Agnes Varnum is a well-known blogger in the documentary filmmaking community, and she wears many hats at once. In addition to working in publicity for First Run/Icarus Films, she also does documentary programming for several film festivals and writes a regular column for Indiewire. I caught up with the multi-talented Ms. Varnum at this year’s Hot Docs.
James McNally: Tell me about how and why you decided to start your blog.
Agnes Varnum: After SXSW last year, it became clear to me how emerging web technologies, in shorthand, Web 2.0, was bringing people together. Not so much in the film world but definitely in the interactive community. I wanted to see if it would work in my world — could I raise my own profile? Find or create community? Practice my writing skills. It’s been much more successful and enriching than I had imagined.
JM: In light of the fact that the US is embroiled in a war, and that the level of political discourse in the country seems to be at an all-time low, what are some of the themes you’re finding in the documentaries you’re watching? Do you think documentarians have a responsbility to try to engage people in political reflection? And if so, do you see any positive result of any particular films?
AV: This seems to be the age-old question of “Do docs make a difference?”, and I won’t presume to have an answer beyond my own experience. The films I watch, I think, inform me, sensitize me, move me emotionally, make me think and engage others. I’m sure that I’m a better citizen and person than if I never got into this line of work, but no one is measuring how much I’ve changed as a result of the films I’ve watched. One of the things that keeps me in this business is being around like-minded people, and being present when viewer’s minds are opened. All we can do is keep on our paths and hope that the numbers of people willing to change their own lives for the betterment of others will keep growing.
The current state of US foreign policy seems to be a prevalent theme, and is being addressed in a number of “soldier’s experience” films — Operation Homecoming, The War Tapes, and there are several in the Tribeca programme.
JM: You do marketing and publicity for First Run/Icarus Films as well as write columns for a few outlets and program for film festivals. Can you tell us a little bit about some of the work you’re involved with right now? Anything interesting coming up that you’d like to talk about?
AV: Well, you’ve nailed my bio in a nutshell. I also do some narrative feature development. One project that I worked on may go into production this year, so I’m crossing my fingers, but I can’t say much more than that about it.
JM: How do you feel the internet and blogs in particular have helped independent and documentary filmmakers?
AV: For the people who take advantage of the possibilities, still very few in number, I think it can open up whole new doors to getting your work seen and bought. 51 Birch Street is a great example — Doug [Block] did well on the fest circuit but he parlayed that and his online efforts into a very successful theatrical run for his film. Lance Weiler (Head Trauma) is also a master in self-distribution. He did all his own bookings, but it was his ability to mobilize people out to the theatres that made it work. Four-Eyed Monsters is an early example of this as well.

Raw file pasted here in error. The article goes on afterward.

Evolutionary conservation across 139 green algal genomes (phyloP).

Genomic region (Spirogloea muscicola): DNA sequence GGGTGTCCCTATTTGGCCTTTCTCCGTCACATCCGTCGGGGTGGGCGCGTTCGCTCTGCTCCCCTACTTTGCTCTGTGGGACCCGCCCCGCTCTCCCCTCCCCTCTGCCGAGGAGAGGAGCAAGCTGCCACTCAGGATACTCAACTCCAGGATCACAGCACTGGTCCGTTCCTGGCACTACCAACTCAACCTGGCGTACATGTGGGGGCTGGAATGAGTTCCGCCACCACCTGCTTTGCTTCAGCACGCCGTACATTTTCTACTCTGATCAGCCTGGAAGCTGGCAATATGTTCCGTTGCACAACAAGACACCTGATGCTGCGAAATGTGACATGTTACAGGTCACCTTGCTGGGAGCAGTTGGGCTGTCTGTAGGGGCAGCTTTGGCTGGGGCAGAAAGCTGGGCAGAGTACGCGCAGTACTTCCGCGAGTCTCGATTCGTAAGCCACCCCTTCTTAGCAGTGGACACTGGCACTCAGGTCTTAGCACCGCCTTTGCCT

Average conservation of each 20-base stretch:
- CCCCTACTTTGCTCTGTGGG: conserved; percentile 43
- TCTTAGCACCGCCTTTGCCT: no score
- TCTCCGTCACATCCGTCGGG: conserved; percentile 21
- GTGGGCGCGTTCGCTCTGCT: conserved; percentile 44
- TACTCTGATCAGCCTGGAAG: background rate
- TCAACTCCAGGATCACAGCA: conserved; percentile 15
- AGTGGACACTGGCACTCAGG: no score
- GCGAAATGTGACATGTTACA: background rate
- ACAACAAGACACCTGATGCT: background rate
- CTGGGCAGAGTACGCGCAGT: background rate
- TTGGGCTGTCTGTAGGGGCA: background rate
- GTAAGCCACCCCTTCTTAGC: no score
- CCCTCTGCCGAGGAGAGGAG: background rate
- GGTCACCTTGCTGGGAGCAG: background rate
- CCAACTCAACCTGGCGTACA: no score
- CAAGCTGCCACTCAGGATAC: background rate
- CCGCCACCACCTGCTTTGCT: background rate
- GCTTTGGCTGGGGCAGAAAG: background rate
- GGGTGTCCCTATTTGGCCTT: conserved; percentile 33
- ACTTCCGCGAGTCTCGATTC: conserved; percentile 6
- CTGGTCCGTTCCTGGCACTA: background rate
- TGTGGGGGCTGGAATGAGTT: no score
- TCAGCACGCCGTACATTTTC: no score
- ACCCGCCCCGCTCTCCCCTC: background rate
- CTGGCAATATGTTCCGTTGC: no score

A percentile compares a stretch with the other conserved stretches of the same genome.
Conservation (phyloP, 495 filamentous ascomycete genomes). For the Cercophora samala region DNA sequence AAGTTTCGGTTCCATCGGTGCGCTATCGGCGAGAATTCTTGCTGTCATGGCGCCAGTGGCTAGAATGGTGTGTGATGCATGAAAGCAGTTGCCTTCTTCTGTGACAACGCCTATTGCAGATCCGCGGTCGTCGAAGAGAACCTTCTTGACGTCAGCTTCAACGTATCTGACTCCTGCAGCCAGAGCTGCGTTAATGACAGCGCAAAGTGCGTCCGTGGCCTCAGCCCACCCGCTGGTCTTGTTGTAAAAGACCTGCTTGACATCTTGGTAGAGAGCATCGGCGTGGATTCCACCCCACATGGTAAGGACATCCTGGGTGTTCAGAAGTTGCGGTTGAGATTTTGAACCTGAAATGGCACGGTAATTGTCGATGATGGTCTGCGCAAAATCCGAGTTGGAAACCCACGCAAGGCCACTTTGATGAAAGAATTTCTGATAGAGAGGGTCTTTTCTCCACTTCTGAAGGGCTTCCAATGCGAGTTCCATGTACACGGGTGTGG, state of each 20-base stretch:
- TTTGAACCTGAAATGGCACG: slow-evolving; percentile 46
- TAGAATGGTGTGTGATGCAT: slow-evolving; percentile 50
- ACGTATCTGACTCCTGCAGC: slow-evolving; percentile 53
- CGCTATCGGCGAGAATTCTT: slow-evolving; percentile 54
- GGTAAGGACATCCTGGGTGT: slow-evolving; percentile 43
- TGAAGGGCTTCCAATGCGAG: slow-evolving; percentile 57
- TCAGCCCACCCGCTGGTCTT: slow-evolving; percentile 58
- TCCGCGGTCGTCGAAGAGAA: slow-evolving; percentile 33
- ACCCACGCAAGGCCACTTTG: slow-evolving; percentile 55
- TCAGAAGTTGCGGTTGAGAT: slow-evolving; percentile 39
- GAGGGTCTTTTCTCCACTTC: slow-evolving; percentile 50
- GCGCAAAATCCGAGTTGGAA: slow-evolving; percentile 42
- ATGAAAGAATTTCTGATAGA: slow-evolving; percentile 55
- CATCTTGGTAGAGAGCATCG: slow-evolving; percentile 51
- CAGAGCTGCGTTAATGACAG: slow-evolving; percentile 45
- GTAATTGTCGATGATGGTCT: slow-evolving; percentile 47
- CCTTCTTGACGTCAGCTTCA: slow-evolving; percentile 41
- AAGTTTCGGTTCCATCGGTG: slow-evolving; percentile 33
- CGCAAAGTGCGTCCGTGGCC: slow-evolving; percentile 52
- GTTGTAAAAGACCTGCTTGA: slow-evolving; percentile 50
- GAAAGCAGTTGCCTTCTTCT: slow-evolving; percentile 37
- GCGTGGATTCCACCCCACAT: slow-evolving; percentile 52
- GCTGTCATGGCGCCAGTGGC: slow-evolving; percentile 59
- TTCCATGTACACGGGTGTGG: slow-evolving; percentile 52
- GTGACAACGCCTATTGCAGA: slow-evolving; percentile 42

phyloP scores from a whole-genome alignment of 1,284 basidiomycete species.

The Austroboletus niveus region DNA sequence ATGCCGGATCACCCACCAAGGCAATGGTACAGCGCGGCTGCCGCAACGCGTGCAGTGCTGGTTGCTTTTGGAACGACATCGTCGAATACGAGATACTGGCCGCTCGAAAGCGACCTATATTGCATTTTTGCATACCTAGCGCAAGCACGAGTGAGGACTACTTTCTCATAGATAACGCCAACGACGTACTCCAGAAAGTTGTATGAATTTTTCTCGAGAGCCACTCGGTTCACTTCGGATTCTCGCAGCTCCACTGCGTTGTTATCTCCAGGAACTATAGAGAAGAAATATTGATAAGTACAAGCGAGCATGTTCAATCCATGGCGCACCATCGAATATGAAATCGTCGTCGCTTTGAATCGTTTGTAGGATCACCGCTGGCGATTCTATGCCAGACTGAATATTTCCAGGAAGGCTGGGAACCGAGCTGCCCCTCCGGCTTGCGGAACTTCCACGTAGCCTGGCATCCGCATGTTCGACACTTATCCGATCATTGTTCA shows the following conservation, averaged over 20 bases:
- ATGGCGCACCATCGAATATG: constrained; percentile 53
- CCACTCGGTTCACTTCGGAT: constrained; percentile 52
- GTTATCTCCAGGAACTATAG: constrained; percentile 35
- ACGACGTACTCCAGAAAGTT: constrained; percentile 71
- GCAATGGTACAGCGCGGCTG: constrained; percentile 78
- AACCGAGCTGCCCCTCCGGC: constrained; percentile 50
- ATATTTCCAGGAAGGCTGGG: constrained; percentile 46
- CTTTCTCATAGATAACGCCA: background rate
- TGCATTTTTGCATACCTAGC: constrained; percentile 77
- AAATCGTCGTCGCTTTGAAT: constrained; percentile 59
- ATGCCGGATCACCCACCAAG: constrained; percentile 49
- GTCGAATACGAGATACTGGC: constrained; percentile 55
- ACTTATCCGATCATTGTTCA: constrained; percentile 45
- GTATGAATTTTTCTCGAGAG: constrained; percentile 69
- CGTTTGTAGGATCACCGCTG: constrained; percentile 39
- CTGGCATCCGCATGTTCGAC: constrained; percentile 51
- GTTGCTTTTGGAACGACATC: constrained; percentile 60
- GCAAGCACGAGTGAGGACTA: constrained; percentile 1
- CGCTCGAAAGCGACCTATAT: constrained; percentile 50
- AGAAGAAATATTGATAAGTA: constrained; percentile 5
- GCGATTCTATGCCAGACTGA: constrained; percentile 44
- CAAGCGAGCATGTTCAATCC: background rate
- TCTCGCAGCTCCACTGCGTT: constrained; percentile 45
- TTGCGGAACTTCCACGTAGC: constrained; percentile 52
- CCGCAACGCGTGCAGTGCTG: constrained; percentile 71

Blogs are a filter. Those of us doing it write about what we see, enjoy, hate, and our readers may make choices depending on that. I do think that blogs tend to be a niche filter — why read my review if you can read [New York Times film critic] Manohla Dargis? I try to not waste my time on material that is covered elsewhere, but I see the trend that as a blog becomes more popular, they also tend to go more mainstream. It’s still evolving.
JM: What percentage of your time does your blog take up and does it match the percentage of your income you derive from it?
AV: I put in much more time than I get paid for directly. I have not been successful in monetizing my blog, but that is a choice. If you want to make money blogging, don’t write about niche topics. The people raking in the cash are writing about blogging and technology (take a look at Technorati’s Top 100). But, the work has other dividends for me that are more important.
JM: After Hot Docs, of course, what do you consider the best documentary film festivals in the world?
AV: This question comes up a lot and “best” is totally subjective. It always depends on what you need from it and whether the fest meets your needs, and I have not been to all the festivals. But, of the fests I’ve been to, IDFA is an amazing experience; SILVERDOCS, Hot Docs and SXSW (not only docs, but truly inspiring on so many levels) are right up there.
JM: Are there any undiscovered gems at this festival that you’d like to let our readers know about?
AV: Can’t answer this until I’ve discovered them! I’m really looking forward to seeing My Second Life though!